Eight Images Of Hyper-Modern South Korea Compared With Its Past

Eight Images Of Hyper-Modern South Korea Compared With Its Past
To sign up for our daily newsletter covering the latest news, features and reviews, head HERE. For a running feed of all our stories, follow us on Twitter HERE. Or you can bookmark the Gizmodo Australia homepage to visit whenever you need a news fix.

South Korea has undergone rapid change over the last century, with Seoul metamorphosing from the first East Asian city to light its royal palace with electricity to arguably the most modern city in the world. Photographer Sungseok Ahn captured change by setting up a screen and projecting the old on top of the new.

I ran across Ahn’s work after he was nominated for a Sony World Photography Award this spring. His project, Historic Present, is similar in concept to other historical photo collages we’ve seen lately.

But this one, unlike those projects, isn’t the work of some clever Photoshop. Lugging a beam projector, a generator, and a laptop across the city, Ahn set up dozens of photo shoots that captured landmarks — either former or current — behind historical images taken from the same vantage.

Always shot at dawn or dusk, the images are beautiful and weird, with the past looking like a picture-window into an alternate universe.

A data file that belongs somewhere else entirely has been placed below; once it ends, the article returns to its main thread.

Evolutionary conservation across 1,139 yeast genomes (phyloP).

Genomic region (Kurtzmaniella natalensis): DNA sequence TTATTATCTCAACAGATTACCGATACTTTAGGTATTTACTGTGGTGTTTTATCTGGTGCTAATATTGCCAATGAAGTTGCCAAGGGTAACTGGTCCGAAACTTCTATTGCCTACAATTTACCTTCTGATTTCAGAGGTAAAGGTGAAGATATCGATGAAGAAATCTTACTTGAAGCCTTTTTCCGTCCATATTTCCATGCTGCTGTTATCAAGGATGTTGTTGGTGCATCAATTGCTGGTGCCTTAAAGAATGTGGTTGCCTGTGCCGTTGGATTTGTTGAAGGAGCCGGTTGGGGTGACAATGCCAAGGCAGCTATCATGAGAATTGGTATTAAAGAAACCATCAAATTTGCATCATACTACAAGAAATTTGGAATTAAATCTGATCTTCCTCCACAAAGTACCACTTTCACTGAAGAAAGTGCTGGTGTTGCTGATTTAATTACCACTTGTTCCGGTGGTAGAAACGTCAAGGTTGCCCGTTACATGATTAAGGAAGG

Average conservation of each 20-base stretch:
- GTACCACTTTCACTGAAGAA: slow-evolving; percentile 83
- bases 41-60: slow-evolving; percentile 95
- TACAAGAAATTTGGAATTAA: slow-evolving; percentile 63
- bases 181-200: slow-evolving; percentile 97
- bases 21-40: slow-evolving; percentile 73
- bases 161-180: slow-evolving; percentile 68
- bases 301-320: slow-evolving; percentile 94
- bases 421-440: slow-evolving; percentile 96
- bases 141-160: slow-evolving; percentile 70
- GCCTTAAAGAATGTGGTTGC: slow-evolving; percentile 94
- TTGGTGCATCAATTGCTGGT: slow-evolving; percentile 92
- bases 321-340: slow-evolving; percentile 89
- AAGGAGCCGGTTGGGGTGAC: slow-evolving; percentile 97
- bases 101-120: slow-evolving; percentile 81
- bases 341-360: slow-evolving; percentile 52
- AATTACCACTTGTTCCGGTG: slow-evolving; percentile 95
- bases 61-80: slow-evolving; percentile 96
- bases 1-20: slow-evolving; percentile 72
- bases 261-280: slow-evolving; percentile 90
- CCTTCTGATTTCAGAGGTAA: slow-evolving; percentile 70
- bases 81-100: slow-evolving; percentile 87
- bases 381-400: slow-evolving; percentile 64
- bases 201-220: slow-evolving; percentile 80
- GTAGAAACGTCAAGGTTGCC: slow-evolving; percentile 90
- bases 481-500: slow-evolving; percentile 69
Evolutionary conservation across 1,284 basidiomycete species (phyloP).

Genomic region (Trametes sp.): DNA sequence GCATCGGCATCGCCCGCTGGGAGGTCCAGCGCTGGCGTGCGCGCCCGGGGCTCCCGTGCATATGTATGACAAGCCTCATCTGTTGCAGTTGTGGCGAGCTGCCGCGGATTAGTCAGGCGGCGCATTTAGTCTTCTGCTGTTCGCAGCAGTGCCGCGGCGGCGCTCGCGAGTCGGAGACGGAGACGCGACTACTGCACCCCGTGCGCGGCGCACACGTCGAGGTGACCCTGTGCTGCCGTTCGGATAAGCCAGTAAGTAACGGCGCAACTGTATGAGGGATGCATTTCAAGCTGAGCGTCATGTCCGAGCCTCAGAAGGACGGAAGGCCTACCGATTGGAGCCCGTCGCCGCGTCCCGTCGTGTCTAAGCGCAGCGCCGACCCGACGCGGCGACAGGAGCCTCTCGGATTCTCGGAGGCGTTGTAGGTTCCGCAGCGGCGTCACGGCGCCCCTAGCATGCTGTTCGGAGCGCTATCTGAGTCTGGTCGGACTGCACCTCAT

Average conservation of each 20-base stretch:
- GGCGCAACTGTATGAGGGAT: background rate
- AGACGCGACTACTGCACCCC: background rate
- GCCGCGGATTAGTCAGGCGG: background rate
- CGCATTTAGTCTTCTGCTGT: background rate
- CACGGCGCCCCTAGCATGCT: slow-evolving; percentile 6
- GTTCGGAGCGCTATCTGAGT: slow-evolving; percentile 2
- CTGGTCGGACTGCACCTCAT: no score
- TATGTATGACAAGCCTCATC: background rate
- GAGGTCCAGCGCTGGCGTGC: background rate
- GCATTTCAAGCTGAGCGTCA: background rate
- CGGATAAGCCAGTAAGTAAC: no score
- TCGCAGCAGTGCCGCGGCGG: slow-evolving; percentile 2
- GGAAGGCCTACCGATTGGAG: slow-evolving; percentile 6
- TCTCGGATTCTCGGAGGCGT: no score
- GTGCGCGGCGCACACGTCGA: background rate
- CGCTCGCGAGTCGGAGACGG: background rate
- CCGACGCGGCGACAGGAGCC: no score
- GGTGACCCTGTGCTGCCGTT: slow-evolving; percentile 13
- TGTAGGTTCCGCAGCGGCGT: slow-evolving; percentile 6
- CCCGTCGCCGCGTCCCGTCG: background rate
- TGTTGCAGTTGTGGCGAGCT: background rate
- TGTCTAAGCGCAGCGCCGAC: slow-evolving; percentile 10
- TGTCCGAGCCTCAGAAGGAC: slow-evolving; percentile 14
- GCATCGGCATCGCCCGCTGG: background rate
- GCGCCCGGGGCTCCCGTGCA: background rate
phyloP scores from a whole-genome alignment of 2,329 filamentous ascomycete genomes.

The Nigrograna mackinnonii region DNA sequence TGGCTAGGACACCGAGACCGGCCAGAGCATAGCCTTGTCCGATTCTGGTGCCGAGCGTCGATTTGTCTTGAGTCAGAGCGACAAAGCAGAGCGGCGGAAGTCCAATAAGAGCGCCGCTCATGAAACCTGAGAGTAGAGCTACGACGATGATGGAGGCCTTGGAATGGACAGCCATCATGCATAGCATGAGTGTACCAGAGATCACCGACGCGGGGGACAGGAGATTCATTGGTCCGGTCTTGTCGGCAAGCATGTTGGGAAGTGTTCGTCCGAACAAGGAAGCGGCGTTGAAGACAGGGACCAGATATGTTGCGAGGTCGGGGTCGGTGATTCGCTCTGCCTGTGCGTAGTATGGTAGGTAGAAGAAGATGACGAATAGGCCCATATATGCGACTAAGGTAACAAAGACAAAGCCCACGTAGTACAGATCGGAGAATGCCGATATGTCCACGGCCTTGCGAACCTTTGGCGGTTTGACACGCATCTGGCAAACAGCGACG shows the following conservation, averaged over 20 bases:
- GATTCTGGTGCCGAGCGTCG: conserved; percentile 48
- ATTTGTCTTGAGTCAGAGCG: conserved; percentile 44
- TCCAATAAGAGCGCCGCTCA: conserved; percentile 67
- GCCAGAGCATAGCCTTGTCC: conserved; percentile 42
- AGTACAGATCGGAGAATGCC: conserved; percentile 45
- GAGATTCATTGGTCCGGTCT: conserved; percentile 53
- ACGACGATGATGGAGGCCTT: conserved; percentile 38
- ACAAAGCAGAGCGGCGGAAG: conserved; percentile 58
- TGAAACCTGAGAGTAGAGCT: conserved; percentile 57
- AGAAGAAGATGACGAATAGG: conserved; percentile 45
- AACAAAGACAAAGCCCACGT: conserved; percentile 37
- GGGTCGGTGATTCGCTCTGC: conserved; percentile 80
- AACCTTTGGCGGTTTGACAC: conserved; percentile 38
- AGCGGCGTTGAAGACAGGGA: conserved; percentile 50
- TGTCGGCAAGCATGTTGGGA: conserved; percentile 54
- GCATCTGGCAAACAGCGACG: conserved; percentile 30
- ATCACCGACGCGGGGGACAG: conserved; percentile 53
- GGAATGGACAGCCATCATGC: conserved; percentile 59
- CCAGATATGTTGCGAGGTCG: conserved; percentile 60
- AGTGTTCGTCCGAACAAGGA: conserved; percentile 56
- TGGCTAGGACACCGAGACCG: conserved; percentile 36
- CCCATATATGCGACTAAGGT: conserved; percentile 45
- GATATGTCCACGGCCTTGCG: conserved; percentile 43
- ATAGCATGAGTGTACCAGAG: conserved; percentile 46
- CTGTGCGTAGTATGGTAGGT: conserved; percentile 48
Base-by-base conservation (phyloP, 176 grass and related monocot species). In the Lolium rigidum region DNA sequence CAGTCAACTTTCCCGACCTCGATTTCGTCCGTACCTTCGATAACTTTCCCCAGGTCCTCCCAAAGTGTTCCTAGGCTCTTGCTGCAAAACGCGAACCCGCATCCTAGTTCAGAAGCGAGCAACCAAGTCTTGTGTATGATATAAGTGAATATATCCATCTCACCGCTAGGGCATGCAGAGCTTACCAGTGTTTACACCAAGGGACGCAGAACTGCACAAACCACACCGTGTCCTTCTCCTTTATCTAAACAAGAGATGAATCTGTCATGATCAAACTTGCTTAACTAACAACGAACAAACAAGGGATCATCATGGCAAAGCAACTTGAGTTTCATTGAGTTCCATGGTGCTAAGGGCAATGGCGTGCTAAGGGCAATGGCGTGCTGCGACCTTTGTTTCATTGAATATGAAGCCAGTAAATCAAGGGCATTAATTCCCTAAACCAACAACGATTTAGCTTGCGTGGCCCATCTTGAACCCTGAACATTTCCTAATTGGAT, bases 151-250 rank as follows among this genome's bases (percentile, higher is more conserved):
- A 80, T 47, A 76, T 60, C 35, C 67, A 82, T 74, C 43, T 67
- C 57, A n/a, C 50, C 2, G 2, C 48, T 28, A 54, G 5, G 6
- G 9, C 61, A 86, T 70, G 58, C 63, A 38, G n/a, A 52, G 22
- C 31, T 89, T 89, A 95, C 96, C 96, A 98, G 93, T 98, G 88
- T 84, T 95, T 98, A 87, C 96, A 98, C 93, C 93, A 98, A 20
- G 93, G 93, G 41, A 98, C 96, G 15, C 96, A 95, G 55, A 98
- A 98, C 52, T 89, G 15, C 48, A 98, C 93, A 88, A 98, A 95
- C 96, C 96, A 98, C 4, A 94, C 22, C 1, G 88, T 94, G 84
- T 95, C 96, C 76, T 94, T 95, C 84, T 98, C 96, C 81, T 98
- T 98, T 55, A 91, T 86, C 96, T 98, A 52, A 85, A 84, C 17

Paradoxically, Ahn had the idea not at home, but while travelling in Europe. “I realised I had never ‘travelled’ Seoul before and that felt very strange,” he explains. So when he got home, he checked himself into a guest house full of foreign tourists and then, well, hung out with them for a month. “I visited historic places with the people I stayed with and brought English translated tour books with me,” he says. “I obtained a new perspective about Seoul.”

When the World Photography Organisation asked him to describe what he hoped we’d all take away from the project, Ahn gave a stark, but frank, answer: “Someday all of us will disappear like others in the old pictures. Things change and we will be gone.” [Sungseok Ahn; World Photography Organisation]